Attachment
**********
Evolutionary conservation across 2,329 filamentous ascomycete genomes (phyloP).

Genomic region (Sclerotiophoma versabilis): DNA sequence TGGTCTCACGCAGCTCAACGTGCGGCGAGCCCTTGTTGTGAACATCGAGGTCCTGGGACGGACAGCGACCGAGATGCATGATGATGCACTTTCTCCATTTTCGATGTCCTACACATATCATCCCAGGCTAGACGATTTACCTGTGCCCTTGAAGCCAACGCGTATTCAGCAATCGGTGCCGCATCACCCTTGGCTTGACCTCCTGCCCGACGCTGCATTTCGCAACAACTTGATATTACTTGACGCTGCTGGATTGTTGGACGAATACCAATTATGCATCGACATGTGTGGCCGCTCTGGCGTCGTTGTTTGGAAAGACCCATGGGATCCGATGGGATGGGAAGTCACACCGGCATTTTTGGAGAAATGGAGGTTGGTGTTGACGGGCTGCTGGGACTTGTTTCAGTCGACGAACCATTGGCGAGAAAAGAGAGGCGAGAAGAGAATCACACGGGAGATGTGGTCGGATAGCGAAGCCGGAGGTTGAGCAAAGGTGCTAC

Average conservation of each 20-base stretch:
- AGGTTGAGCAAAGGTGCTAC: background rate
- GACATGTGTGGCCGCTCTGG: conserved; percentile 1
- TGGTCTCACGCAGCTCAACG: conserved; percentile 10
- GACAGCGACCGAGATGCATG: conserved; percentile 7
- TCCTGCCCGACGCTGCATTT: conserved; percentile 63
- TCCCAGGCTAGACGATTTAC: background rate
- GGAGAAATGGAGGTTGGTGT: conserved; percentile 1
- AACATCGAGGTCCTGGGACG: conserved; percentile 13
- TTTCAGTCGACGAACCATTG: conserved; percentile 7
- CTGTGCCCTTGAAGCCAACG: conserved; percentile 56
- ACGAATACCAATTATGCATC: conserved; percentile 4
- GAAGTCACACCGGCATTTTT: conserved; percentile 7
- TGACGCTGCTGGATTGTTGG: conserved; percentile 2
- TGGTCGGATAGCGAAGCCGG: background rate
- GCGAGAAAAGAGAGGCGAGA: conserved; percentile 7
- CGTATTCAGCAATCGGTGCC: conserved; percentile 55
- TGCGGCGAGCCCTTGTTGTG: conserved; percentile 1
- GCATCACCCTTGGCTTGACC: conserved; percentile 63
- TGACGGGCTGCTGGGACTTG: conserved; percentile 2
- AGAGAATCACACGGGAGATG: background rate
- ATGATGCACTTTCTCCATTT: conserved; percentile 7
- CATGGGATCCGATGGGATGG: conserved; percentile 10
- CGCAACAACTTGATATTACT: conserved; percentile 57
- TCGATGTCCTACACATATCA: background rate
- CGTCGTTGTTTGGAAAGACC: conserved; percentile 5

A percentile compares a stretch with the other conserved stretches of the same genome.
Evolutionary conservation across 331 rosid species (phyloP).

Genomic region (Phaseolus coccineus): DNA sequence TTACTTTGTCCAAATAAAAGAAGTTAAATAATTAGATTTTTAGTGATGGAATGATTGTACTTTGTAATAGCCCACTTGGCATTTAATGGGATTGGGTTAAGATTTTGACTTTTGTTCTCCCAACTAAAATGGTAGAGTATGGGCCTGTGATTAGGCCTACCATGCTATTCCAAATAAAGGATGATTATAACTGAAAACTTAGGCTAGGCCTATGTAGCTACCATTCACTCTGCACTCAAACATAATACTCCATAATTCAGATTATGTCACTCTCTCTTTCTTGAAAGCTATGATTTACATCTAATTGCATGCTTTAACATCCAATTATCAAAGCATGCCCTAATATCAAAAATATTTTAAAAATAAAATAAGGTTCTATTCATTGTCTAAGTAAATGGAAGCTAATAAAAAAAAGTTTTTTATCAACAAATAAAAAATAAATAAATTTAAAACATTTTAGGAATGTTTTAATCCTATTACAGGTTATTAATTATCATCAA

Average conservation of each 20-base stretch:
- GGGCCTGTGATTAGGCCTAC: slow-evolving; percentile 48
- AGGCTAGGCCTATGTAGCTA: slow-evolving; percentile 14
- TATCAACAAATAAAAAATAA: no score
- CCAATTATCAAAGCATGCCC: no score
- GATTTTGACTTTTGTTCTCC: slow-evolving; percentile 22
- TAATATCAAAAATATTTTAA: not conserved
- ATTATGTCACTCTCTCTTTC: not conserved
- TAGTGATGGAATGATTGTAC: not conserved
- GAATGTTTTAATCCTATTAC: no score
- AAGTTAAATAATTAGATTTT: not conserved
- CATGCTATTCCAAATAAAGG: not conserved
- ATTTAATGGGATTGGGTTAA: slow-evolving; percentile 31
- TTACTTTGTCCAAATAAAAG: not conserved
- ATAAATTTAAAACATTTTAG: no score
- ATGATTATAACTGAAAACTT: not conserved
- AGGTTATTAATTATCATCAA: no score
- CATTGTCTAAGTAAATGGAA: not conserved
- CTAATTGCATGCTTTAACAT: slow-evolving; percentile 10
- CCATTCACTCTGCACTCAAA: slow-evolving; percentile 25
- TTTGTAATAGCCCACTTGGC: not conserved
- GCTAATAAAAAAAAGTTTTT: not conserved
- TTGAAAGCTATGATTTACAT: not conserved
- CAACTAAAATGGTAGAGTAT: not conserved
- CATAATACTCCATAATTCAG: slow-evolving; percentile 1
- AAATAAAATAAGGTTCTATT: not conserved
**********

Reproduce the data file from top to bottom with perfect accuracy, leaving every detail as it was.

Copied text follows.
Evolutionary conservation across 2,329 filamentous ascomycete genomes (phyloP).

Genomic region (Sclerotiophoma versabilis): DNA sequence TGGTCTCACGCAGCTCAACGTGCGGCGAGCCCTTGTTGTGAACATCGAGGTCCTGGGACGGACAGCGACCGAGATGCATGATGATGCACTTTCTCCATTTTCGATGTCCTACACATATCATCCCAGGCTAGACGATTTACCTGTGCCCTTGAAGCCAACGCGTATTCAGCAATCGGTGCCGCATCACCCTTGGCTTGACCTCCTGCCCGACGCTGCATTTCGCAACAACTTGATATTACTTGACGCTGCTGGATTGTTGGACGAATACCAATTATGCATCGACATGTGTGGCCGCTCTGGCGTCGTTGTTTGGAAAGACCCATGGGATCCGATGGGATGGGAAGTCACACCGGCATTTTTGGAGAAATGGAGGTTGGTGTTGACGGGCTGCTGGGACTTGTTTCAGTCGACGAACCATTGGCGAGAAAAGAGAGGCGAGAAGAGAATCACACGGGAGATGTGGTCGGATAGCGAAGCCGGAGGTTGAGCAAAGGTGCTAC

Average conservation of each 20-base stretch:
- AGGTTGAGCAAAGGTGCTAC: background rate
- GACATGTGTGGCCGCTCTGG: conserved; percentile 1
- TGGTCTCACGCAGCTCAACG: conserved; percentile 10
- GACAGCGACCGAGATGCATG: conserved; percentile 7
- TCCTGCCCGACGCTGCATTT: conserved; percentile 63
- TCCCAGGCTAGACGATTTAC: background rate
- GGAGAAATGGAGGTTGGTGT: conserved; percentile 1
- AACATCGAGGTCCTGGGACG: conserved; percentile 13
- TTTCAGTCGACGAACCATTG: conserved; percentile 7
- CTGTGCCCTTGAAGCCAACG: conserved; percentile 56
- ACGAATACCAATTATGCATC: conserved; percentile 4
- GAAGTCACACCGGCATTTTT: conserved; percentile 7
- TGACGCTGCTGGATTGTTGG: conserved; percentile 2
- TGGTCGGATAGCGAAGCCGG: background rate
- GCGAGAAAAGAGAGGCGAGA: conserved; percentile 7
- CGTATTCAGCAATCGGTGCC: conserved; percentile 55
- TGCGGCGAGCCCTTGTTGTG: conserved; percentile 1
- GCATCACCCTTGGCTTGACC: conserved; percentile 63
- TGACGGGCTGCTGGGACTTG: conserved; percentile 2
- AGAGAATCACACGGGAGATG: background rate
- ATGATGCACTTTCTCCATTT: conserved; percentile 7
- CATGGGATCCGATGGGATGG: conserved; percentile 10
- CGCAACAACTTGATATTACT: conserved; percentile 57
- TCGATGTCCTACACATATCA: background rate
- CGTCGTTGTTTGGAAAGACC: conserved; percentile 5

A percentile compares a stretch with the other conserved stretches of the same genome.
Evolutionary conservation across 331 rosid species (phyloP).

Genomic region (Phaseolus coccineus): DNA sequence TTACTTTGTCCAAATAAAAGAAGTTAAATAATTAGATTTTTAGTGATGGAATGATTGTACTTTGTAATAGCCCACTTGGCATTTAATGGGATTGGGTTAAGATTTTGACTTTTGTTCTCCCAACTAAAATGGTAGAGTATGGGCCTGTGATTAGGCCTACCATGCTATTCCAAATAAAGGATGATTATAACTGAAAACTTAGGCTAGGCCTATGTAGCTACCATTCACTCTGCACTCAAACATAATACTCCATAATTCAGATTATGTCACTCTCTCTTTCTTGAAAGCTATGATTTACATCTAATTGCATGCTTTAACATCCAATTATCAAAGCATGCCCTAATATCAAAAATATTTTAAAAATAAAATAAGGTTCTATTCATTGTCTAAGTAAATGGAAGCTAATAAAAAAAAGTTTTTTATCAACAAATAAAAAATAAATAAATTTAAAACATTTTAGGAATGTTTTAATCCTATTACAGGTTATTAATTATCATCAA

Average conservation of each 20-base stretch:
- GGGCCTGTGATTAGGCCTAC: slow-evolving; percentile 48
- AGGCTAGGCCTATGTAGCTA: slow-evolving; percentile 14
- TATCAACAAATAAAAAATAA: no score
- CCAATTATCAAAGCATGCCC: no score
- GATTTTGACTTTTGTTCTCC: slow-evolving; percentile 22
- TAATATCAAAAATATTTTAA: not conserved
- ATTATGTCACTCTCTCTTTC: not conserved
- TAGTGATGGAATGATTGTAC: not conserved
- GAATGTTTTAATCCTATTAC: no score
- AAGTTAAATAATTAGATTTT: not conserved
- CATGCTATTCCAAATAAAGG: not conserved
- ATTTAATGGGATTGGGTTAA: slow-evolving; percentile 31
- TTACTTTGTCCAAATAAAAG: not conserved
- ATAAATTTAAAACATTTTAG: no score
- ATGATTATAACTGAAAACTT: not conserved
- AGGTTATTAATTATCATCAA: no score
- CATTGTCTAAGTAAATGGAA: not conserved
- CTAATTGCATGCTTTAACAT: slow-evolving; percentile 10
- CCATTCACTCTGCACTCAAA: slow-evolving; percentile 25
- TTTGTAATAGCCCACTTGGC: not conserved
- GCTAATAAAAAAAAGTTTTT: not conserved
- TTGAAAGCTATGATTTACAT: not conserved
- CAACTAAAATGGTAGAGTAT: not conserved
- CATAATACTCCATAATTCAG: slow-evolving; percentile 1
- AAATAAAATAAGGTTCTATT: not conserved